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Exhibit Highlights - Building UNLV's Performing Arts Center by Peter Michel

By Su Kim Chung on June 16, 2016 5:12 PM | Permalink

The Once and Future Campus: UNLV’s Mid-Century Modern Performing Arts Center : Visit the third floor of Lied Library outside of Special Collections to view an exhibit of fascinating photographs and drawings that chronicle the building of this campus landmark, curated by Peter Michel. 

The story behind the construction of the striking UNLV Performing Arts Center could be described as a particularly tortuous process compared to other campus buildings. In fact, the end result was something none of the original participants had imagined. Above is an original vision of architect James B. McDaniel. James B. McDaniel Records (MS-00203 )

From its beginnings in the late 1950s, every aspect of what would become the campus of Nevada Southern University, later UNLV, took years of planning, budgeting and fundraising. As a result of this arduous planning process, the architecture for every building carried a unique and complex story involving consultants, contractors, and architects, as well as Regents, campus and university system officials, faculty committees, and community leaders. All had a hand in the final design, often to the frustration of the design architect, who often saw his original concept changed beyond recognition in the face of budgetary and functional realities. This was particularly true for the Performing Arts Center. 

In 1959, the then Southern Division of the University of Nevada initiated space planning for a Fine Arts building, Building #6 in the campus building program. James B. McDaniel was among a number of local architects who were designing buildings for the new university. McDaniel was trained at the University of Southern California and had begun practicing in Las Vegas in 1958. He and his firm were responsible for what may be the defining style of the early campus, built in the period of architectural design now commonly referred to as Mid-Century Modern.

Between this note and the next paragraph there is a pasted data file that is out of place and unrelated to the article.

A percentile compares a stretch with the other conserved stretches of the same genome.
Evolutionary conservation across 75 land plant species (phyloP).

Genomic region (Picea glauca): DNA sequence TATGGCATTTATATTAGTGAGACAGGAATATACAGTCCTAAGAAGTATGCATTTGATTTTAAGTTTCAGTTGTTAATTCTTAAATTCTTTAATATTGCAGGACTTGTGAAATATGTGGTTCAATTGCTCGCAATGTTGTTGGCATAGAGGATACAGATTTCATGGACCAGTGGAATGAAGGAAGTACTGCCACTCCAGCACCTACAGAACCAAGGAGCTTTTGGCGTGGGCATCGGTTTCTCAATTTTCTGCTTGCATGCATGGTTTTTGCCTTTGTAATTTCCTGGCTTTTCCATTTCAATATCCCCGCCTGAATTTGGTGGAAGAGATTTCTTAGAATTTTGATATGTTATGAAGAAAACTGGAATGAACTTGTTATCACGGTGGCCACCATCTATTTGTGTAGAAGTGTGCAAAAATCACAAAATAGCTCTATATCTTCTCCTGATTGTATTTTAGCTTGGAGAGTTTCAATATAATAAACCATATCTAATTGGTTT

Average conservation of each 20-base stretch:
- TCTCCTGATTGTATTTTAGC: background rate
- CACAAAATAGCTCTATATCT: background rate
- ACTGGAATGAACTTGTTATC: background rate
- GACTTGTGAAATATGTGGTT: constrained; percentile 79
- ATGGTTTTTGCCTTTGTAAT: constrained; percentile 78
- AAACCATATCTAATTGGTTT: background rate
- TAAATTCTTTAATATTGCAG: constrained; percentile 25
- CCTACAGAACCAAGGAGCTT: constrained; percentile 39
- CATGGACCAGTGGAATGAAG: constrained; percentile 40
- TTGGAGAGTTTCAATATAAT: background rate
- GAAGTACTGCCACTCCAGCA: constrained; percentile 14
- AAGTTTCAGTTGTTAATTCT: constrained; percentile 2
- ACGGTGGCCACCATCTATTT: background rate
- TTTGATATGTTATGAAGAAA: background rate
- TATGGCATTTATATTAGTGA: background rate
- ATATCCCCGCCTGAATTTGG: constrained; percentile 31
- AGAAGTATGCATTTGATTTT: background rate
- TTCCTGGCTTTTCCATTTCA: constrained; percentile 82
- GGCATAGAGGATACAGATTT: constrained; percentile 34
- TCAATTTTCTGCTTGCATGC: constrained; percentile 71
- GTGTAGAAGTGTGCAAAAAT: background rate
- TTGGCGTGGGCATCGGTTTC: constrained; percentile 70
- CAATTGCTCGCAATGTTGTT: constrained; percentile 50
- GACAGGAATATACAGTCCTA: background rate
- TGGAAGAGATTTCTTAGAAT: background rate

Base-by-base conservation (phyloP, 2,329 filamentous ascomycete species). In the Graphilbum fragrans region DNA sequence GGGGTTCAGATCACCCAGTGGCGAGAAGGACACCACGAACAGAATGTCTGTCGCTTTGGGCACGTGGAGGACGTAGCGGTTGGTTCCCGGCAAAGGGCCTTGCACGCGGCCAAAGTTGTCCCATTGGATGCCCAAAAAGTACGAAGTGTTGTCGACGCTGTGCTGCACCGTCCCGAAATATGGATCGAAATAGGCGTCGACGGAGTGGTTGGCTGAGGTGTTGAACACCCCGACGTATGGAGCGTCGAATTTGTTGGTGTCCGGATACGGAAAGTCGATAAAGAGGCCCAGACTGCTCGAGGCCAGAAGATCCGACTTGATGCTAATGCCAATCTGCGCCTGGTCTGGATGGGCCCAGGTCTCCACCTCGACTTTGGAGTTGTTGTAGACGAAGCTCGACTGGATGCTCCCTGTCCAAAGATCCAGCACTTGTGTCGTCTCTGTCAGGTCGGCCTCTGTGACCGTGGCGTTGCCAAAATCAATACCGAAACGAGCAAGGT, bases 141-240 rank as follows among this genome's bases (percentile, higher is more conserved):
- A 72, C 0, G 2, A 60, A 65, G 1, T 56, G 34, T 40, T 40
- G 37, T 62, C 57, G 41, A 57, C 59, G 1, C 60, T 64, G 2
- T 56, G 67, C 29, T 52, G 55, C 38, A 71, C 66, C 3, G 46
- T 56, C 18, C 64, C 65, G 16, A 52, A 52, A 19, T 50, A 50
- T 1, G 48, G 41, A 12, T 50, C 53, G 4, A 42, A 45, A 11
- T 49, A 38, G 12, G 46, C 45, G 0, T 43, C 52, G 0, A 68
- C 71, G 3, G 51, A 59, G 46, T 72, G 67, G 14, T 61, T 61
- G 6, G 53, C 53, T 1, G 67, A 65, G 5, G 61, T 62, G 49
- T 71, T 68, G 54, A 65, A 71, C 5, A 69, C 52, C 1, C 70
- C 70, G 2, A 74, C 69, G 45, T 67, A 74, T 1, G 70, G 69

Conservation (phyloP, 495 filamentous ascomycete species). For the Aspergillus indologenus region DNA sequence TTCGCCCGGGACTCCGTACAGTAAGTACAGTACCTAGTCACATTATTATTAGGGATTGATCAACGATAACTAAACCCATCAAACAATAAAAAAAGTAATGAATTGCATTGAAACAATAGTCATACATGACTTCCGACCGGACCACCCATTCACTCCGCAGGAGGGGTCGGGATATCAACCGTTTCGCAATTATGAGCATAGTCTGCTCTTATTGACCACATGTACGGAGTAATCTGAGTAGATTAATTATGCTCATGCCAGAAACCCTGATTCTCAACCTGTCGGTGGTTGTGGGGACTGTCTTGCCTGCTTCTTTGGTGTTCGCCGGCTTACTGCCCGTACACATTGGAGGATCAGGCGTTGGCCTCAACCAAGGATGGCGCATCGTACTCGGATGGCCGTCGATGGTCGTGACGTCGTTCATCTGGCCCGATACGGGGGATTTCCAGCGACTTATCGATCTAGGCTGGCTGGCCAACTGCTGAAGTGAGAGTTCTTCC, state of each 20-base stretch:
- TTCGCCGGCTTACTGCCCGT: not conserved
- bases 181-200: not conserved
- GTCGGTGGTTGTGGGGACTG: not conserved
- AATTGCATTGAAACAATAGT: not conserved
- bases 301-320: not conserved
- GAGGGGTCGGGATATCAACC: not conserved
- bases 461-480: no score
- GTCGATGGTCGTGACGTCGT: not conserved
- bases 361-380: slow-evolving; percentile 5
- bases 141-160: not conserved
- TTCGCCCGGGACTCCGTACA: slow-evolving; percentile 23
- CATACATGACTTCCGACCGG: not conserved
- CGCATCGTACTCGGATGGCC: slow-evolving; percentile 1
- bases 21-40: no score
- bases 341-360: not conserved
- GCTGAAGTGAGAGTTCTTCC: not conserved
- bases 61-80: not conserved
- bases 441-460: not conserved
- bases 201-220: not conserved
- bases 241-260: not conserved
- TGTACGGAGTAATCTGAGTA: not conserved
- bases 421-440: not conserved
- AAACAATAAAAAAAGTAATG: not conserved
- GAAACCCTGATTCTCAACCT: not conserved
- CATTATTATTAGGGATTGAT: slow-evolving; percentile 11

Architect James McDaniel in his office. James B. McDaniel Records (MS-00203)

The original idea for the Fine Arts building conceptualized a space for art, music, and speech and dramatic arts, but it wasn’t until 1962 that a campus Fine Arts Building Committee began its work in earnest, despite the fact that at the time there was no music faculty or department. By December of 1962, James McDaniel had completed a preliminary design, approved by the State Planning Board and the Board of Regents in January of 1963. However, the University Engineer commented, “We doubt that this building can be built with a $391,000 construction budget. We cannot conclude that a building of this design can be built at approximately 1/3 the cubic foot cost of simpler structures!” This would be a constant theme throughout the planning, design, re-design and ultimate construction of this and other buildings as the university’s ambitious programming needs outran its funding. It became a moot point in 1963 when funds were not appropriated by the state legislature. It would be another five years before the plans were taken up again.


Despite the lack of state funding, the idea of a Performing Arts Center on the UNLV campus had taken hold in a number of community leaders who saw it as an opportunity to enhance the cultural life of the city. With this community encouragement and support, a new fundraising campaign was inaugurated. In 1968, McDaniel produced a series of concept designs for an integrated Performing Arts Complex combining a drama theater with a concert hall. (James B. McDaniel Records MS-00203)

By fall of 1968, the cost estimates for the proposed complex incorporating all the requirements of the campus committee exceeded $6 million—well beyond the appropriated construction budget. It became necessary to revise the scope of the buildings; in November, McDaniel completed his preliminary plans for a simplified, unified structure.  Further cost-cutting required additional design changes. According to the faculty building committee, it was agreed to eliminate the “glass and gingerbread” quality of the outer building in favor of what they called “a very severe but clean-cut line.” They further concurred that, “It looks quite effective.”